A manufacturer of electronic component test equipment, in response to its need to increase factory floor space to build a new multi-function tester, decided to convert stockroom space into a production area. It was agreed that none of the new tester parts would enter the remaining stockroom and that all common parts would be relocated to their consuming production areas as "point-of-use" inventory. The key to making this project a success was the development of a powerful supplier support network that provided timely and innovative "point-of-use" logistical support. High communications integrity, scheduling flexibility/responsiveness, superior quality, special materials transportation/storage racks and a positive "continuous improvement" mind set were some of the characteristics of the developed relationship. Today, three years after the start of the project, this manufacturer is a market leader and most of the credit goes to their supplier development team and the powerful supplier support network that it helped develop. 

Business people in pursuit of point-of-use logistics should be advocates of: 1) business integrity, 2) day-to-day supplier cooperation, 3) free exchange of information, 4) responsive decision-making and 5) supplier profit sharing. Supplier development and strategic outsourcing requires a "from the top down" commitment and investment to produce a team of professionals that can make it happen.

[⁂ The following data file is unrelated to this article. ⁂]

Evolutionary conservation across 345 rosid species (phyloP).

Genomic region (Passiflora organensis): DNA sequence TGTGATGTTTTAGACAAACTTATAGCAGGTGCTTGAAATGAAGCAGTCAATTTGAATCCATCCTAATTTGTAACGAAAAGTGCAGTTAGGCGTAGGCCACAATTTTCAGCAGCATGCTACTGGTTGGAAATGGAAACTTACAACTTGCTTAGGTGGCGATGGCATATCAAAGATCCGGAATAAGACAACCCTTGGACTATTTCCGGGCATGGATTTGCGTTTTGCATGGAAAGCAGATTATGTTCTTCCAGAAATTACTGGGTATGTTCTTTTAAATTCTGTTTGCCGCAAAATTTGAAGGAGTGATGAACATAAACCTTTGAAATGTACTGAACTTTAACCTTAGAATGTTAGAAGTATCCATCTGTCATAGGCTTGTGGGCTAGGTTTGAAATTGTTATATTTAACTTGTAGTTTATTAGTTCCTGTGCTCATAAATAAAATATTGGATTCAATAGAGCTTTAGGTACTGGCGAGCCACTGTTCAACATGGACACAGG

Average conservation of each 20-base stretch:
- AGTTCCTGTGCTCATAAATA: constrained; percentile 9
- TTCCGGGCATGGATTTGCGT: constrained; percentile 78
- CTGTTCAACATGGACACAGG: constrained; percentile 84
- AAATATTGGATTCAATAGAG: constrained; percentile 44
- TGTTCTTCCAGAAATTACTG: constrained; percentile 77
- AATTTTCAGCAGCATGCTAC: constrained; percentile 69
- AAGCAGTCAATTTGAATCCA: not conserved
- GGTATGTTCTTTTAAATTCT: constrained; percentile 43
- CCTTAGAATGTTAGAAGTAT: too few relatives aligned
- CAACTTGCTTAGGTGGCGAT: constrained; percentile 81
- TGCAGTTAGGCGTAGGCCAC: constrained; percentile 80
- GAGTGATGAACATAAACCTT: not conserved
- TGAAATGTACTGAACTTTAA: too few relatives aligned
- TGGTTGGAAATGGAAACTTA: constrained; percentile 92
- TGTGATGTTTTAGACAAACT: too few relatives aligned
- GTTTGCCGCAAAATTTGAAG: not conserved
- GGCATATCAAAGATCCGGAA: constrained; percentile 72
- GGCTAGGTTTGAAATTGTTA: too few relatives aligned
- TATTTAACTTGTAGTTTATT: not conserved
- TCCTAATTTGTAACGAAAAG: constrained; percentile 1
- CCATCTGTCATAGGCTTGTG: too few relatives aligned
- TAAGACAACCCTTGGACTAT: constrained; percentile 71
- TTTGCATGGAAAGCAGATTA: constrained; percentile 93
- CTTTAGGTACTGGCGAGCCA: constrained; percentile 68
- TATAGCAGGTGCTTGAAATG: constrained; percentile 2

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A commitment to ongoing learning: Without making a commitment to ongoing learning, a factory will gain no more from the above four elements than a one-time boost in performance. To sustain the leverage of plant-level operations, managers must pay close attention to---and actively plan for---learning. 

I am convinced that a factory's learning rate---the rate at which its managers and operators learn to make it run better---is at least of equal importance as its current level of productivity. A factory whose productivity is lower than another's, but whose rate of learning is higher, will eventually surpass the leader. 

Reducing chaos and enhancing learning do not conflict. They make for a powerful combination---and a powerful lever on competitiveness. A factory that manages change poorly, that does not have its processes under control, and is distracted by the noise in its system learns too slowly, if at all, or learns the wrong things. 

In such a factory, new equipment will only create more confusion, not more productivity. Equally troubling, both managers and worker in such a factory will be slow to believe reports that a sister plant---or a competitor's plant---can do things better than they can. If the evidence is overwhelming, they will simply argue, "It can't work here, we're different." Indeed they are--and less productive too.